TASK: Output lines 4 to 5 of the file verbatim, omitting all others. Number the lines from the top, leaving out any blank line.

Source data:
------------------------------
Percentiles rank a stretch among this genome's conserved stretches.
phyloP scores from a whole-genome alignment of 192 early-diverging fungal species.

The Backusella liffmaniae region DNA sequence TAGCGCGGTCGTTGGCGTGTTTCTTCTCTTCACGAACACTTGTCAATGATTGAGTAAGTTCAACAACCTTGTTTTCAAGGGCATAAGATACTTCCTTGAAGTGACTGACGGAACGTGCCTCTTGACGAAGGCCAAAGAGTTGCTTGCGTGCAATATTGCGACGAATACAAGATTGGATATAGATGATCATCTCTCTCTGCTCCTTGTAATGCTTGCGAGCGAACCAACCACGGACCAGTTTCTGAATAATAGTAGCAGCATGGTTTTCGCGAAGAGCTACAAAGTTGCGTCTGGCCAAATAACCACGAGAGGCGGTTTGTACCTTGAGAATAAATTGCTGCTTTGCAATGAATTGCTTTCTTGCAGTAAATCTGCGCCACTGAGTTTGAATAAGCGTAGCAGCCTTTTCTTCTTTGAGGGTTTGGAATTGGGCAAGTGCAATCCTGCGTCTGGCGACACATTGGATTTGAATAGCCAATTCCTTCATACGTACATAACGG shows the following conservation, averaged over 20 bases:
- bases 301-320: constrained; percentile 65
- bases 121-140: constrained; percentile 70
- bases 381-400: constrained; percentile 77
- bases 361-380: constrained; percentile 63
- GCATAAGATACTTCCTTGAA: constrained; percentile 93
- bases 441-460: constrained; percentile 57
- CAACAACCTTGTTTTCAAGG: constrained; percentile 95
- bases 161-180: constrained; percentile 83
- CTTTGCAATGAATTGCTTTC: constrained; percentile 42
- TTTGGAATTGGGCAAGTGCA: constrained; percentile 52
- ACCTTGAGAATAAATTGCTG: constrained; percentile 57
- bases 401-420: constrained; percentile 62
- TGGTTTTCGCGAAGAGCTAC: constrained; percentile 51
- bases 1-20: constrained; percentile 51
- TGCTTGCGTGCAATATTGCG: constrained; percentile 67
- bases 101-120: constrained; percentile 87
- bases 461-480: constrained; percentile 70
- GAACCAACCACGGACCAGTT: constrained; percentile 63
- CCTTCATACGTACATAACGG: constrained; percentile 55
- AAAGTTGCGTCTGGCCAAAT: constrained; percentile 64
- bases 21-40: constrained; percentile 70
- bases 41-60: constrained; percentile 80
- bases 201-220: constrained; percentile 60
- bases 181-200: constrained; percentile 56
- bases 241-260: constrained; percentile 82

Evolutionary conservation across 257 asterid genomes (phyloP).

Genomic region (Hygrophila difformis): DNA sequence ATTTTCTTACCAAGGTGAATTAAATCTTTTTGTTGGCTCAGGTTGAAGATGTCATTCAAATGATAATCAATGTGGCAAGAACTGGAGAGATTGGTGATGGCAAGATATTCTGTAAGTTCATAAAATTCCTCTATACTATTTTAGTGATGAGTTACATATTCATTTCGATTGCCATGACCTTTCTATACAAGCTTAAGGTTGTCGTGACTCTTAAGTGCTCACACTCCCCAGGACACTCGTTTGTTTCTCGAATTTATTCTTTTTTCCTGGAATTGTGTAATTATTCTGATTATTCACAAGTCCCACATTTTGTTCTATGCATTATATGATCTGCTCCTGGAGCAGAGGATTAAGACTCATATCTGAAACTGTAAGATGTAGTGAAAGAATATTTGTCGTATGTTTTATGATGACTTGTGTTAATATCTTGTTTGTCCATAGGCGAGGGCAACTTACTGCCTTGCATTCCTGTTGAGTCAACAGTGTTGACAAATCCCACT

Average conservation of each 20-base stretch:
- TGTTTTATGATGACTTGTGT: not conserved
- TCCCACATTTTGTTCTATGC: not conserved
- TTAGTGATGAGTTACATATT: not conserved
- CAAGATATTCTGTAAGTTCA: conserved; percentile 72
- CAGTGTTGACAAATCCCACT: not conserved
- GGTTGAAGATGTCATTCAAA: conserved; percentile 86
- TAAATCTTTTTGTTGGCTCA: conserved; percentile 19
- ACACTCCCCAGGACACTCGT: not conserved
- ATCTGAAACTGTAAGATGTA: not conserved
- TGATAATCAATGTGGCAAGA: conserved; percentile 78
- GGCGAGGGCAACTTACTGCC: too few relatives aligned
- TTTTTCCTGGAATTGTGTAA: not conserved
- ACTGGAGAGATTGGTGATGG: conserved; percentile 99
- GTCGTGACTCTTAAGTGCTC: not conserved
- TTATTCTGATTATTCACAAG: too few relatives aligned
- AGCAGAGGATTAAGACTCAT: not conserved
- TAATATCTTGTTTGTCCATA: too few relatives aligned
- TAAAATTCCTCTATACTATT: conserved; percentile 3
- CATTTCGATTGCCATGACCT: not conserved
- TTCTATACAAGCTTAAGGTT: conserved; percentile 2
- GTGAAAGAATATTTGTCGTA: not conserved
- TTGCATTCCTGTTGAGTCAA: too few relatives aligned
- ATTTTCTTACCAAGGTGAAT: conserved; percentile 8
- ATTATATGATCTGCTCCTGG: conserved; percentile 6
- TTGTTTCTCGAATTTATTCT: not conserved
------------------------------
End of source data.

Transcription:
- bases 301-320: constrained; percentile 65
- bases 121-140: constrained; percentile 70